May 17, 21 and 23, 2019, 8:00 p.m.
Saturday, May 19, 2019, 2:00 p.m.
“Mouawad’s intensely personal, poetic style has proved highly popular… finding a bleak beauty in the darkest moments.”
— Richard Ouzounian, Variety
The New Play Festival 2019
The Answer to Your Prayers
By Jeffrey Limoncelli
To save his Catholic school from shutting down, Zachary, a devout fundraiser, accepts a million-dollar donation from Crow, a satanic magician. But when Crow tempts hime with a double-or-nothing bet, Zachary must decide what it really means to be a savior.
May 23-24, 2019, 8:00 p.m.
Saturday, May 25, 2019, 2:00 p.m. and 8:00 p.m.
All the Oxytocin In Your Fingertips, Or
“What’s Your Favorite Band?”
By Cary Simowitz
ASL. ASMR. Tut. A Deaf of Hearing individual, raised in a caustic household where sign language is forbidden, secretly navigates three different communities that are united by a passionate belief that communication (and love) can ignite from all the sparks alive in your fingertips. This exciting new coming-of-age story poses the question: “Would you rather be a marginalized person in a ‘normal’ world…or a ‘normal’ person in a marginalized world?”
June 6-7, 2019, 8:00 p.m.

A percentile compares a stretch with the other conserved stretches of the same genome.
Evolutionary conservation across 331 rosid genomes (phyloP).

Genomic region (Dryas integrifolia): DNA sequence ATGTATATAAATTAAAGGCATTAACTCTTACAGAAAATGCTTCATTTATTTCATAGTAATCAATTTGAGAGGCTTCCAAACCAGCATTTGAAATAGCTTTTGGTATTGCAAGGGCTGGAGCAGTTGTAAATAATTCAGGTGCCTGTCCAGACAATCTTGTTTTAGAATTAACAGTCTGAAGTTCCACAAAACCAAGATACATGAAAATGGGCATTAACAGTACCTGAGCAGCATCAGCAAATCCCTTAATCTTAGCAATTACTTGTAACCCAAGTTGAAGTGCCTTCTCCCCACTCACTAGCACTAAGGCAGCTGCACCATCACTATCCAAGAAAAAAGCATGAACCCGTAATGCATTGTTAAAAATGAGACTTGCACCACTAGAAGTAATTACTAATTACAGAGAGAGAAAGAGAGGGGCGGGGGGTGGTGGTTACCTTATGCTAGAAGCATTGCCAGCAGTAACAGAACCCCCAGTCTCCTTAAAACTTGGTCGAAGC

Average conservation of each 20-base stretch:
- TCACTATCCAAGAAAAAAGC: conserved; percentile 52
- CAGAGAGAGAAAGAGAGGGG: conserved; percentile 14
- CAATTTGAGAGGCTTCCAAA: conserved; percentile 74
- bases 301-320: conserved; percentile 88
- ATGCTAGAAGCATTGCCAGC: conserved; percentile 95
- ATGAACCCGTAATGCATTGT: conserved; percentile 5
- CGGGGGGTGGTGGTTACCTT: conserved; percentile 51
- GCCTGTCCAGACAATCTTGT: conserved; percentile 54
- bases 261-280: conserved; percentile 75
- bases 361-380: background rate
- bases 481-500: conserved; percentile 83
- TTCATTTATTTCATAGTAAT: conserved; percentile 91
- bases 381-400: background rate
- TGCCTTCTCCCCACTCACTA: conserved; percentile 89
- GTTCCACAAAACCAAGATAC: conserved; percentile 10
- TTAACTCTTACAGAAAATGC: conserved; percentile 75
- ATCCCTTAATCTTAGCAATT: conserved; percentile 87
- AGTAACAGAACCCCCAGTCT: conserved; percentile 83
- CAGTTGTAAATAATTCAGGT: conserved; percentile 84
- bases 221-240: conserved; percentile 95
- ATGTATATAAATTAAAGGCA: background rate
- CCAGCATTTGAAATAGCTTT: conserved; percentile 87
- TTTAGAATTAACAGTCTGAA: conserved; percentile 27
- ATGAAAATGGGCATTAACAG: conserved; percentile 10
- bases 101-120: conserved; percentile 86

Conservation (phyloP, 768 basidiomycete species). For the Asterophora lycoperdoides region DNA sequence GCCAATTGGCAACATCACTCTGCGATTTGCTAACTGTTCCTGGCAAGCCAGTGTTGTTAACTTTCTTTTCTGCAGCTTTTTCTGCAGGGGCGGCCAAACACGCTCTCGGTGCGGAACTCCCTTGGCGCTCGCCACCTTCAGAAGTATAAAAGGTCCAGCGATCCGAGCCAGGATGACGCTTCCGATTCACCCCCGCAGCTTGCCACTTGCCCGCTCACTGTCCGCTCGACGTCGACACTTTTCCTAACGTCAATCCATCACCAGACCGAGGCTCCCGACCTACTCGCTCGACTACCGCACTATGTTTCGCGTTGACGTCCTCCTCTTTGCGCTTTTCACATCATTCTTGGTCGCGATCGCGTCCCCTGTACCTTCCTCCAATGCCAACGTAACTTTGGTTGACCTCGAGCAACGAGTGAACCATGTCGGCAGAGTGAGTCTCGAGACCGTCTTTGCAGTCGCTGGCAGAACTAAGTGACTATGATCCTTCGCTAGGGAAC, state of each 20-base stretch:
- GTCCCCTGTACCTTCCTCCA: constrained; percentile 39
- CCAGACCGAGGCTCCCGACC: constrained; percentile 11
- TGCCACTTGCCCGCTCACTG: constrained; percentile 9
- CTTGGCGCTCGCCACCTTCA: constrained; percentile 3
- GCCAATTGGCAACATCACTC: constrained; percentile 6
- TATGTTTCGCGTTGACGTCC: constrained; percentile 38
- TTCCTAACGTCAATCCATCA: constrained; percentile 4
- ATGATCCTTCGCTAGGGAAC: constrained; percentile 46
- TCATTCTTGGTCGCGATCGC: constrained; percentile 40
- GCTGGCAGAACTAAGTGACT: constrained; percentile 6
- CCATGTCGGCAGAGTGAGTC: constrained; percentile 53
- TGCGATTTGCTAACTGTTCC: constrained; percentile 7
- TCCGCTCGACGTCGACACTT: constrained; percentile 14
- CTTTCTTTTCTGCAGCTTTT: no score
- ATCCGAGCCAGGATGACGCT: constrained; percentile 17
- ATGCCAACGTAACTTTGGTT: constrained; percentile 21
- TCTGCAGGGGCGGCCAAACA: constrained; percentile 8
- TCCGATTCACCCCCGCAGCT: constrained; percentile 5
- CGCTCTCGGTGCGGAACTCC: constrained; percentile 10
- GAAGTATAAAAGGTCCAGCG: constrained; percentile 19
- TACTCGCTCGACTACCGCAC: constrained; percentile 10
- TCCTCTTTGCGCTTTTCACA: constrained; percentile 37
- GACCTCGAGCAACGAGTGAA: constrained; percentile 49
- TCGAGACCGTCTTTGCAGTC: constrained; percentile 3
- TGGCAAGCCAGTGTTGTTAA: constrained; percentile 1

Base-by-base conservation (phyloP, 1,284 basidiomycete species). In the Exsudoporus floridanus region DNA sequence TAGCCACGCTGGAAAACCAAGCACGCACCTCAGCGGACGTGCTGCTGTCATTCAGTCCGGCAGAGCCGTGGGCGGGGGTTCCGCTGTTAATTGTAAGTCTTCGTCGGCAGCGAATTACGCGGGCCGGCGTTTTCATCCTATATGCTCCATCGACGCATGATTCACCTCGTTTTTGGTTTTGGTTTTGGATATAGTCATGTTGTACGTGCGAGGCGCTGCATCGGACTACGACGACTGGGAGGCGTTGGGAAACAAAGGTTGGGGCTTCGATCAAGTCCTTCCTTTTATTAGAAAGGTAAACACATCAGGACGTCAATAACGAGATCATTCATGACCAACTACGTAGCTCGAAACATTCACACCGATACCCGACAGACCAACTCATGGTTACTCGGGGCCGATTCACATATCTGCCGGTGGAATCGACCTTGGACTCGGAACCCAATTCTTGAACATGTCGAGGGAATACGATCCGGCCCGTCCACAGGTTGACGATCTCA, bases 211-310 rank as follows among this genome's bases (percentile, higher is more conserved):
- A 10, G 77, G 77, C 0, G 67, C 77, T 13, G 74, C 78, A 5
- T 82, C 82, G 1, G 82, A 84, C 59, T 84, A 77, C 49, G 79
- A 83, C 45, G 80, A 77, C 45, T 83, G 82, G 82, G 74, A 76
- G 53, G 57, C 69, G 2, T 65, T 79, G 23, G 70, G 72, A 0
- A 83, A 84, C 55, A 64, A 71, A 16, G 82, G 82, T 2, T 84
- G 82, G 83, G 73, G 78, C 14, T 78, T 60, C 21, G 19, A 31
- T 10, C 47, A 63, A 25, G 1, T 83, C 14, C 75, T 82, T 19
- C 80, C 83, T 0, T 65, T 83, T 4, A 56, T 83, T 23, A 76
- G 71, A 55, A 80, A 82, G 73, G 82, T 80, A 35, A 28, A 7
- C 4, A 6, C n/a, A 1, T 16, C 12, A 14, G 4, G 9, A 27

Saturday, June 8, 2019, 2:00 p.m. and 8:00 p.m.
By Wajdi Mouawad
Translated by Linda Gaboriau
Directed by Aya Saleh
In this epic mystery, twins Janine and Simon receive a surprising request in their late mother’s will: To deliver letters to a father they thought was dead and a brother they never knew existed. These tasks lead them on a suspenseful journey to the heart of their mother’s war-torn Middle Eastern homeland.
May 31-June 1, June 4-7, 2019, 8:00 p.m.
Saturday, June 8, 2019, 2:00 p.m. and 8:00 p.m.
(non-ticketed, no reservations)
An Evening of Devised Works
Collaborative works written and presented by M.F.A. students.
May 23-24, 2019, 7:30 pm.
Saturday, May 25, 2019, 2:00 p.m. and 7:30 p.m.
(non-ticketed, no reservations)
The 2019 M.F.A. Ones
Original work by M.F.A. playwriting students
Friday, June 7, 2019 at 7:30 p.m.
Saturday, June 8, 2019 at 2:00 p.m. and 7:30 p.m.
70th Primetime Emmy Awards Nominations
Alumnus ALEX GIBNEY, the executive producer of City of Ghosts, and UCLA TFT Executive Board Member FRANK MARSHALL, the executive producer of What Haunts Us, will each receive an honorary Primetime Emmy Award for Exceptional Merit in Documentary Filmmaking at this year’s 70th Primetime Emmy Awards celebration, taking place Monday, Sept. 17 at the Microsoft Theater in Downtown Los Angeles. Eleven additional Bruins are Emmy Award nominees, including singer-actress SARA BAREILLES and actor MICHAEL STUHLBARG:
SARA BAREILLES (B.A. ’02), actress, Jesus Christ Superstar Live in Concert
Supporting Actress in a Limited Series or Movie Actress
STEFFANY BERNSTEIN-PRATT (B.A. ’93), costume supervisor, Empire
DAVID CRAWFORD (B.A. ’11), sound mixer, Jesus Christ Superstar
Sound Mixing for a Variety Series or Special
ANDREA MAE FENTON (B.A. ’86), set decorator, Grace and Frankie